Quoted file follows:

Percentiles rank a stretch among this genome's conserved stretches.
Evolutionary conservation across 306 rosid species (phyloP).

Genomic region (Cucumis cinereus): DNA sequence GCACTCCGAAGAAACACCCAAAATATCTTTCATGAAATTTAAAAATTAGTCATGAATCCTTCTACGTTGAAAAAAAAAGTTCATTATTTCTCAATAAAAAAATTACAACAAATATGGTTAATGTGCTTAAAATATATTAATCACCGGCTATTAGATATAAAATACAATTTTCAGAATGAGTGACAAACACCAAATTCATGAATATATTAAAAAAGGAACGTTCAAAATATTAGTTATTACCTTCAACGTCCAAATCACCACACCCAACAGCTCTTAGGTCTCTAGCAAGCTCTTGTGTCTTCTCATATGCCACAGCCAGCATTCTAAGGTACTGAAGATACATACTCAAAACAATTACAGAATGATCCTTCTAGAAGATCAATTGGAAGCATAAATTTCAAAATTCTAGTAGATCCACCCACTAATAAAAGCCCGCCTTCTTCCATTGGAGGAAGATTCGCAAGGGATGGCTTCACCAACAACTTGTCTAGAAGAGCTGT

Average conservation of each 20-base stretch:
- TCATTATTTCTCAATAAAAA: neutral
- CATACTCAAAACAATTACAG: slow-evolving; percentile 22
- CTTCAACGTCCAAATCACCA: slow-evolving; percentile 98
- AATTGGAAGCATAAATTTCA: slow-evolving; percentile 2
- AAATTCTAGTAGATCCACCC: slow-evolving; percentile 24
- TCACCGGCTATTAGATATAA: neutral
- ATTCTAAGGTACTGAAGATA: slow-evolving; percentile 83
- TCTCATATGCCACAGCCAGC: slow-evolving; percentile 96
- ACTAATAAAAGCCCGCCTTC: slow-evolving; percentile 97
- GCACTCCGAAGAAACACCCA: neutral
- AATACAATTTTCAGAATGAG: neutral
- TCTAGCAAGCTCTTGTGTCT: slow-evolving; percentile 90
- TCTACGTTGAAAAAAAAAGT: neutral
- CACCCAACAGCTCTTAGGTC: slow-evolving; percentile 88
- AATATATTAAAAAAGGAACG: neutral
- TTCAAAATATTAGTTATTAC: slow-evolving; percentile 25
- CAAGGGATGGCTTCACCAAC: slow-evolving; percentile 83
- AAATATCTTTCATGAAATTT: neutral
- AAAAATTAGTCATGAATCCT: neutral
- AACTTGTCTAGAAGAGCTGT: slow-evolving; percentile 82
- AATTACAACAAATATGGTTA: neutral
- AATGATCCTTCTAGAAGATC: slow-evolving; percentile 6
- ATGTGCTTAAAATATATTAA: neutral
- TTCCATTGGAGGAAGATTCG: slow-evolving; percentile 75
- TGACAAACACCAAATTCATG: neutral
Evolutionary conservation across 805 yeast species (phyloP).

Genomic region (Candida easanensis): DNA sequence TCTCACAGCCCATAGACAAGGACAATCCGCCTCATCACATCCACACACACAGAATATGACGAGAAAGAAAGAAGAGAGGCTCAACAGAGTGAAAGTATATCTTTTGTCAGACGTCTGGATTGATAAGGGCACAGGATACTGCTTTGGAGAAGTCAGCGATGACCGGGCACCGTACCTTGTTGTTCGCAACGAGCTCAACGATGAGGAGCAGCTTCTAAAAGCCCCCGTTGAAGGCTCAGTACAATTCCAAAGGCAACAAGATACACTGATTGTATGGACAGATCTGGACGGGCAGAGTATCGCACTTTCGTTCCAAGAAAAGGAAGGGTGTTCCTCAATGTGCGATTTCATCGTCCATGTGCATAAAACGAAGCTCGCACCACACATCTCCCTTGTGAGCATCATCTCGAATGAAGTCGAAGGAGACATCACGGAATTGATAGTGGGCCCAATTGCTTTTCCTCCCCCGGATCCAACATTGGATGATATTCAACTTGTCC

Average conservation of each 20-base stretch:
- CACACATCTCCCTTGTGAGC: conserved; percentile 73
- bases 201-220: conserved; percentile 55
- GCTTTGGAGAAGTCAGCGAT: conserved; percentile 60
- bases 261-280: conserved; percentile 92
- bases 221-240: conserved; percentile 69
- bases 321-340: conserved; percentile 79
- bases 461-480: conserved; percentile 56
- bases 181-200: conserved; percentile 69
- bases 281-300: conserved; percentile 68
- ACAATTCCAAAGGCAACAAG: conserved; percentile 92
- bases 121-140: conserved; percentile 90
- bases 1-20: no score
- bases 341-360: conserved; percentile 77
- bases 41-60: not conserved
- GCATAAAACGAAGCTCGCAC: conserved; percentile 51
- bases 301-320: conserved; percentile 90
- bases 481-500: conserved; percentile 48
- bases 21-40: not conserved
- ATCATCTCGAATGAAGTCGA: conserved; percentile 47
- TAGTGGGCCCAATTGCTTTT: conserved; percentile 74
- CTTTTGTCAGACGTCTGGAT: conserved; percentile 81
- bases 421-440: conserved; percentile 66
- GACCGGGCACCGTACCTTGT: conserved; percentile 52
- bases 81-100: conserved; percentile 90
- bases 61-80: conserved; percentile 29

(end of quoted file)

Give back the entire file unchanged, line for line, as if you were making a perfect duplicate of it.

Percentiles rank a stretch among this genome's conserved stretches.
Evolutionary conservation across 306 rosid species (phyloP).

Genomic region (Cucumis cinereus): DNA sequence GCACTCCGAAGAAACACCCAAAATATCTTTCATGAAATTTAAAAATTAGTCATGAATCCTTCTACGTTGAAAAAAAAAGTTCATTATTTCTCAATAAAAAAATTACAACAAATATGGTTAATGTGCTTAAAATATATTAATCACCGGCTATTAGATATAAAATACAATTTTCAGAATGAGTGACAAACACCAAATTCATGAATATATTAAAAAAGGAACGTTCAAAATATTAGTTATTACCTTCAACGTCCAAATCACCACACCCAACAGCTCTTAGGTCTCTAGCAAGCTCTTGTGTCTTCTCATATGCCACAGCCAGCATTCTAAGGTACTGAAGATACATACTCAAAACAATTACAGAATGATCCTTCTAGAAGATCAATTGGAAGCATAAATTTCAAAATTCTAGTAGATCCACCCACTAATAAAAGCCCGCCTTCTTCCATTGGAGGAAGATTCGCAAGGGATGGCTTCACCAACAACTTGTCTAGAAGAGCTGT

Average conservation of each 20-base stretch:
- TCATTATTTCTCAATAAAAA: neutral
- CATACTCAAAACAATTACAG: slow-evolving; percentile 22
- CTTCAACGTCCAAATCACCA: slow-evolving; percentile 98
- AATTGGAAGCATAAATTTCA: slow-evolving; percentile 2
- AAATTCTAGTAGATCCACCC: slow-evolving; percentile 24
- TCACCGGCTATTAGATATAA: neutral
- ATTCTAAGGTACTGAAGATA: slow-evolving; percentile 83
- TCTCATATGCCACAGCCAGC: slow-evolving; percentile 96
- ACTAATAAAAGCCCGCCTTC: slow-evolving; percentile 97
- GCACTCCGAAGAAACACCCA: neutral
- AATACAATTTTCAGAATGAG: neutral
- TCTAGCAAGCTCTTGTGTCT: slow-evolving; percentile 90
- TCTACGTTGAAAAAAAAAGT: neutral
- CACCCAACAGCTCTTAGGTC: slow-evolving; percentile 88
- AATATATTAAAAAAGGAACG: neutral
- TTCAAAATATTAGTTATTAC: slow-evolving; percentile 25
- CAAGGGATGGCTTCACCAAC: slow-evolving; percentile 83
- AAATATCTTTCATGAAATTT: neutral
- AAAAATTAGTCATGAATCCT: neutral
- AACTTGTCTAGAAGAGCTGT: slow-evolving; percentile 82
- AATTACAACAAATATGGTTA: neutral
- AATGATCCTTCTAGAAGATC: slow-evolving; percentile 6
- ATGTGCTTAAAATATATTAA: neutral
- TTCCATTGGAGGAAGATTCG: slow-evolving; percentile 75
- TGACAAACACCAAATTCATG: neutral
Evolutionary conservation across 805 yeast species (phyloP).

Genomic region (Candida easanensis): DNA sequence TCTCACAGCCCATAGACAAGGACAATCCGCCTCATCACATCCACACACACAGAATATGACGAGAAAGAAAGAAGAGAGGCTCAACAGAGTGAAAGTATATCTTTTGTCAGACGTCTGGATTGATAAGGGCACAGGATACTGCTTTGGAGAAGTCAGCGATGACCGGGCACCGTACCTTGTTGTTCGCAACGAGCTCAACGATGAGGAGCAGCTTCTAAAAGCCCCCGTTGAAGGCTCAGTACAATTCCAAAGGCAACAAGATACACTGATTGTATGGACAGATCTGGACGGGCAGAGTATCGCACTTTCGTTCCAAGAAAAGGAAGGGTGTTCCTCAATGTGCGATTTCATCGTCCATGTGCATAAAACGAAGCTCGCACCACACATCTCCCTTGTGAGCATCATCTCGAATGAAGTCGAAGGAGACATCACGGAATTGATAGTGGGCCCAATTGCTTTTCCTCCCCCGGATCCAACATTGGATGATATTCAACTTGTCC

Average conservation of each 20-base stretch:
- CACACATCTCCCTTGTGAGC: conserved; percentile 73
- bases 201-220: conserved; percentile 55
- GCTTTGGAGAAGTCAGCGAT: conserved; percentile 60
- bases 261-280: conserved; percentile 92
- bases 221-240: conserved; percentile 69
- bases 321-340: conserved; percentile 79
- bases 461-480: conserved; percentile 56
- bases 181-200: conserved; percentile 69
- bases 281-300: conserved; percentile 68
- ACAATTCCAAAGGCAACAAG: conserved; percentile 92
- bases 121-140: conserved; percentile 90
- bases 1-20: no score
- bases 341-360: conserved; percentile 77
- bases 41-60: not conserved
- GCATAAAACGAAGCTCGCAC: conserved; percentile 51
- bases 301-320: conserved; percentile 90
- bases 481-500: conserved; percentile 48
- bases 21-40: not conserved
- ATCATCTCGAATGAAGTCGA: conserved; percentile 47
- TAGTGGGCCCAATTGCTTTT: conserved; percentile 74
- CTTTTGTCAGACGTCTGGAT: conserved; percentile 81
- bases 421-440: conserved; percentile 66
- GACCGGGCACCGTACCTTGT: conserved; percentile 52
- bases 81-100: conserved; percentile 90
- bases 61-80: conserved; percentile 29